By Deborah Dixon.
Of the many events that take place in the Crescent City, New Orleans Entrepreneur Week occupies the most unique position. It isn’t quite a conference, although in some respects it began as one; although it is modeled after its hometown’s startup scene, it has something to interest anyone with the slightest interest in business, whether as a professional or an executive. With its varied calendar, featuring everything from seminars to keynotes to networking happy hours, New Orleans Entrepreneur Week – or “NOEW,” as it is affectionately called – is more akin to a festival, living fully up to the moniker “Mardi Gras of entrepreneurship,” as given by USA Today; or better yet, as “legitimately an event, a happening,” as an infectious CityBusiness quote describes it.
The enthusiasm around the festival is equally impressive. Both Victoria Adams Phipps, the executive producer of NOEW, and Ambur Fusilier, the program manager for NOEW, approach the upcoming event – scheduled for March 19-24 this year – with bountiful energy. Both women speak lovingly about NOEW, The Idea Village, and New Orleans as a whole; hearing either of them speak is easily capable of convincing someone to move to New Orleans, let alone attend NOEW.
Victoria attended Loyola University as part of the “Katrina class” and earned a degree in Music Industry. In 2011, she worked a contract gig for NOEW, which grew into her current role at The Idea Village, a career going on seven years. Ambur is a recent transplant, having moved with her husband to Gentilly in early 2016. A graduate of LSU, her background is in marketing; NOEW 2017 concludes her first full season with the festival. Both women express appreciation for New Orleans culture as a whole, beyond the startup community; this awareness is evident in the calendar of events for NOEW 2017 and in how they describe it. “Something in New Orleans just gets in your blood,” as Victoria said, an expression that nearly everyone who knows the city can agree with.
These two women lead a team at The Idea Village that is specifically assigned to producing New Orleans Entrepreneur Week, which is a year-round job. When one NOEW ends, the team analyzes the data from that year and uses it to guide their setup for the upcoming year; mere weeks later, the cycle begins again.
This year’s calendar features several types of events across six days. There are summits on particular focus areas, including women in business and nonprofit ventures; there are pitch competitions and showcases; there are interactive sessions and “Ask Me Anything” styled chats (including the Silicon Bayou News session on the 22nd); there are social events scheduled late for anyone who can’t make the day events but would like to mingle and network. Keynote speakers from many industries appear on the roster, including Kelly Hoey, the author of Build Your Dream Network; Leslie Miley, formerly of Slack and now of Venture for America; Adrien Lanusse of Netflix; and Miki Agrawal of THINX. These are among many others slated to appear. It is a testament to The Idea Village team’s skill at persuasion and love for New Orleans that this variety of industry experts agree to contribute their time to speak at the festival and enjoy the city.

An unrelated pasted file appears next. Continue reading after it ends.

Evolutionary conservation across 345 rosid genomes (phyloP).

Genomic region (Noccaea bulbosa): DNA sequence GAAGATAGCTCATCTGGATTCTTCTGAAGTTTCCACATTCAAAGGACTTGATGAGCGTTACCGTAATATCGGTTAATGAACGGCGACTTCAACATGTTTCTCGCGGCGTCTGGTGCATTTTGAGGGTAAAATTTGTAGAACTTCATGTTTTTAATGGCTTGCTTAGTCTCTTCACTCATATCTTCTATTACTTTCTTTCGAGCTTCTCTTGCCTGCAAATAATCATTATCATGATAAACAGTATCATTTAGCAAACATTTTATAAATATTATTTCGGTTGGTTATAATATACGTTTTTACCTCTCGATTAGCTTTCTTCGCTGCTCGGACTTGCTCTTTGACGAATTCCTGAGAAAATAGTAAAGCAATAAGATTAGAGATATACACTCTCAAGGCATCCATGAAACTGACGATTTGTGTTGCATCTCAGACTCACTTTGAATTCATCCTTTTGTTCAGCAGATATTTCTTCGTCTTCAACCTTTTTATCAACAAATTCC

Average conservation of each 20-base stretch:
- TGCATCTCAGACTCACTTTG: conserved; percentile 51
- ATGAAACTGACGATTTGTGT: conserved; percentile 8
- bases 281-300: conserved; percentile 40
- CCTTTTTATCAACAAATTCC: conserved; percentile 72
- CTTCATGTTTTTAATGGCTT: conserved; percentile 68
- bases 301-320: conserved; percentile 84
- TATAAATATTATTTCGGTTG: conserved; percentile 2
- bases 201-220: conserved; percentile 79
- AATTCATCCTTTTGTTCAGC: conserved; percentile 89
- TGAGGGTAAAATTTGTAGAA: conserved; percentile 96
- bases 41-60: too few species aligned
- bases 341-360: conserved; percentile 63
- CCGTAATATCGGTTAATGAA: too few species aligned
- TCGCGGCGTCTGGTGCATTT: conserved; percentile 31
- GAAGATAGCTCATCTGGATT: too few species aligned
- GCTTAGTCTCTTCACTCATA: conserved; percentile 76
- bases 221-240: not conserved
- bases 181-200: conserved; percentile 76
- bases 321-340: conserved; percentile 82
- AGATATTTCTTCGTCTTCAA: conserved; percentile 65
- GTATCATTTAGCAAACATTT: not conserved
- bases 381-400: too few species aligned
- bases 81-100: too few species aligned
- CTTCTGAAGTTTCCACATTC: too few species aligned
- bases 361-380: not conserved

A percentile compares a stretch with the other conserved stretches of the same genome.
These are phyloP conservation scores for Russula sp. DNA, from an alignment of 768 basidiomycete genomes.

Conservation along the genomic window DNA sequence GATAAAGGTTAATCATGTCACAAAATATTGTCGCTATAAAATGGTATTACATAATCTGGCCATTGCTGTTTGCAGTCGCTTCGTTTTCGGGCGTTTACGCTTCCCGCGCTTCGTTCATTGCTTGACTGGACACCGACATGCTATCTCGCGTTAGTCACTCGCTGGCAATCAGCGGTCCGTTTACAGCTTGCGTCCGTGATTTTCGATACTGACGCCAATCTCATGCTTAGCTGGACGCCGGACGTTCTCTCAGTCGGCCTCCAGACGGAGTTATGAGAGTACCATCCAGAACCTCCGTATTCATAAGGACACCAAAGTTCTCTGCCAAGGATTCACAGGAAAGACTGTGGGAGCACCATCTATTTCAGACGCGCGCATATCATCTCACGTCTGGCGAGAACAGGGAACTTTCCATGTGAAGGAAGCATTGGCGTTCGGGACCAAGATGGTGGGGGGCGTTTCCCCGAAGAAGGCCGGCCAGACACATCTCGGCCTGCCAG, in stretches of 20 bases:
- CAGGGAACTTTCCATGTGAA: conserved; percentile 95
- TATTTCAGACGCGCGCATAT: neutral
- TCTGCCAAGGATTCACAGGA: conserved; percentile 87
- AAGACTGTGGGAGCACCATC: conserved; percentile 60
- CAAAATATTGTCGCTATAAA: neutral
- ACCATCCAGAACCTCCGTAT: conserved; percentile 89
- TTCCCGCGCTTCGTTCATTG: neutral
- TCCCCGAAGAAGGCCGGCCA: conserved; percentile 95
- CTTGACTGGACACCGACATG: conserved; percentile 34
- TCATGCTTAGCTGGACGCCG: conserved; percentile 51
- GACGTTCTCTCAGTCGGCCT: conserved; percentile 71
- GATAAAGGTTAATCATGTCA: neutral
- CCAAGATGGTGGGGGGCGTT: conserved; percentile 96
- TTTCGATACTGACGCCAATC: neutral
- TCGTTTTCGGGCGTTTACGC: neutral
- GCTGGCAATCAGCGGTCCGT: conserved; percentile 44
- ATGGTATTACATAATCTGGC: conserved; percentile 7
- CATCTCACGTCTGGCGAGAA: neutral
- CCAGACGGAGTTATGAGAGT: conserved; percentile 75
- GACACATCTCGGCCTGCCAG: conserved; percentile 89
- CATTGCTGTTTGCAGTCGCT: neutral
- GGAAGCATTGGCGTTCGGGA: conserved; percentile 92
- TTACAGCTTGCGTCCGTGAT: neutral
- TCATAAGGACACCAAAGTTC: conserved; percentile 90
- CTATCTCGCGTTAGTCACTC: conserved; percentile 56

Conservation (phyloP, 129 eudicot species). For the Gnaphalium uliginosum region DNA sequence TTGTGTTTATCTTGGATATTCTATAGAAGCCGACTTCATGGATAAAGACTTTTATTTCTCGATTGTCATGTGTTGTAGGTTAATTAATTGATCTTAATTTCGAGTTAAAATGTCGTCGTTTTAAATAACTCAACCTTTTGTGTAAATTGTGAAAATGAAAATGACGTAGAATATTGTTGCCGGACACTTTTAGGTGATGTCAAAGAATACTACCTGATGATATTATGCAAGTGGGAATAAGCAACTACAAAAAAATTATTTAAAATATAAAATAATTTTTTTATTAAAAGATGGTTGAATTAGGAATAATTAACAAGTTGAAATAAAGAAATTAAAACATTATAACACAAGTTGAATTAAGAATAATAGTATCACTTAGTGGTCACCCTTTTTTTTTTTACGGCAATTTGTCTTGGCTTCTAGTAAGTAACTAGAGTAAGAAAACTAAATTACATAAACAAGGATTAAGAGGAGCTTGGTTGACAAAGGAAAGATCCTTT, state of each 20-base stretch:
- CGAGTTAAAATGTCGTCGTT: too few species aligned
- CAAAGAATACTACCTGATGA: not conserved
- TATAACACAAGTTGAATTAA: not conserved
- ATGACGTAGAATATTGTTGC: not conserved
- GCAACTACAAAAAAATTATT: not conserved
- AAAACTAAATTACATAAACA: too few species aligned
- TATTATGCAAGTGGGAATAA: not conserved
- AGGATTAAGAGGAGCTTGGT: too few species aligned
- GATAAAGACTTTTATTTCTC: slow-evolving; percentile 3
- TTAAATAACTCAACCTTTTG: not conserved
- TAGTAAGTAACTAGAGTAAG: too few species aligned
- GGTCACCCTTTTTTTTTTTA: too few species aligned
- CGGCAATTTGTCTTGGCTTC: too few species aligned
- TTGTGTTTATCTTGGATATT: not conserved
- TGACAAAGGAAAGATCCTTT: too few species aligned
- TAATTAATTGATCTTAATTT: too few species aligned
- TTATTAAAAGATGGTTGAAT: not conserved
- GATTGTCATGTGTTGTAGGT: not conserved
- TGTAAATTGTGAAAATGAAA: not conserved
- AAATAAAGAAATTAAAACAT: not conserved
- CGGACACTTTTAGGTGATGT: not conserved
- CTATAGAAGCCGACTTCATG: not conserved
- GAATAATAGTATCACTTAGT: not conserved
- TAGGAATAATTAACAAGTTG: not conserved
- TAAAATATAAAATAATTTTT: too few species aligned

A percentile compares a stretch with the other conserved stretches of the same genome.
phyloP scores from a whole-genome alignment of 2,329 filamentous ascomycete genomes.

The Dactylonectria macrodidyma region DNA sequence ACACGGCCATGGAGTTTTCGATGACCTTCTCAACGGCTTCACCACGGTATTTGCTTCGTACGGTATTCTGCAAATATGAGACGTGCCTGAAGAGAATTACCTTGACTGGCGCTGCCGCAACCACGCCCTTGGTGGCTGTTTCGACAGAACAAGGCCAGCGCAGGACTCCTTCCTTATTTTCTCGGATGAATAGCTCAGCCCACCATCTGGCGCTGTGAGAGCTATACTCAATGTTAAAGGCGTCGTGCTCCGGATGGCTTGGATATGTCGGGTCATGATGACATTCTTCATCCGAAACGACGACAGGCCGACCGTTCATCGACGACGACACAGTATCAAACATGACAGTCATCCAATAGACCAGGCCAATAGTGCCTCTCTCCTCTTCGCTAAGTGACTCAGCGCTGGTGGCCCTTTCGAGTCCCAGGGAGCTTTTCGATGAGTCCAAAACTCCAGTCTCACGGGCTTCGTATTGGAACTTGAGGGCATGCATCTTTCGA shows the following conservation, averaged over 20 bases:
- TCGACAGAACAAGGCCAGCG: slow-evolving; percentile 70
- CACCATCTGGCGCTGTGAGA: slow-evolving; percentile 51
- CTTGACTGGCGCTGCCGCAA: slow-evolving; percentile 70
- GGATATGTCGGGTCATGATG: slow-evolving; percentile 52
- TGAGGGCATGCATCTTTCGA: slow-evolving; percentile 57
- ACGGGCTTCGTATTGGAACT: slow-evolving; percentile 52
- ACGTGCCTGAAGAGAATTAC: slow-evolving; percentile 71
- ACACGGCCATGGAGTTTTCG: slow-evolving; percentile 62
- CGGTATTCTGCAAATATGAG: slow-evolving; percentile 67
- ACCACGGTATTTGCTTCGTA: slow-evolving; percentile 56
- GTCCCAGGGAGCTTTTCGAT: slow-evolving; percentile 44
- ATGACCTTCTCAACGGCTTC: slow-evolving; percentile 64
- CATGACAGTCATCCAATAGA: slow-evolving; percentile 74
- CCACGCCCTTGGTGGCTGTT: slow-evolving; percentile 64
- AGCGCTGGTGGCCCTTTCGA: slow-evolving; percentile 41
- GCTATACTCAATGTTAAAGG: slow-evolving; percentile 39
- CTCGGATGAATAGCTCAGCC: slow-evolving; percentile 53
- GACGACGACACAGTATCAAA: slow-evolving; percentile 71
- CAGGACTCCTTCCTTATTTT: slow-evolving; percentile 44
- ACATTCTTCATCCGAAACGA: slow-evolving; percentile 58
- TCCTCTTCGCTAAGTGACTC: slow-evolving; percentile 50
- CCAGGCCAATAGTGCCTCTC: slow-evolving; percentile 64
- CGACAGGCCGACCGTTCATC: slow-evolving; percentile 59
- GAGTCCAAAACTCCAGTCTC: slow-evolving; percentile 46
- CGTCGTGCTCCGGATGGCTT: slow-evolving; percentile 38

NOEW has made a name for itself nationally as a business-focused festival, but notably, The Idea Village did not set out with the intention of creating one. In 2005, the organization fielded requests from MBAs across the country who wanted to help with rebuilding New Orleans; it became unfeasible to host small groups of volunteers at random times across the year, so The Idea Village established The IDEAcorps Challenge as a collective event everyone could attend. That event grew rapidly. The 2011 NOEW had 1,200 attendees; in 2016, that number was nearly 13,000.
This year’s festival will take place primarily at the Contemporary Arts Center and the Ogden Museum. Its calendar, which is available online, boasts topics from networking to social media branding and beyond; from showcasing your business to picking up tips on how to manage a career, the content is designed not strictly for business owners but for, as Ambur put it, “the hustler in us all.” Registration includes additional perks, and the entire festival is provided free of charge to general attendees, with the goal of making it accessible to anyone who wants to take part in it.
New Orleans prides itself on being a diverse and welcoming city. It’s only right that New Orleans Entrepreneur Week is the same.
Disclosure: Deborah is a co-founder of a startup that will be included in this year’s Startup Catalyst Showcase and has worked with The Idea Village in the past.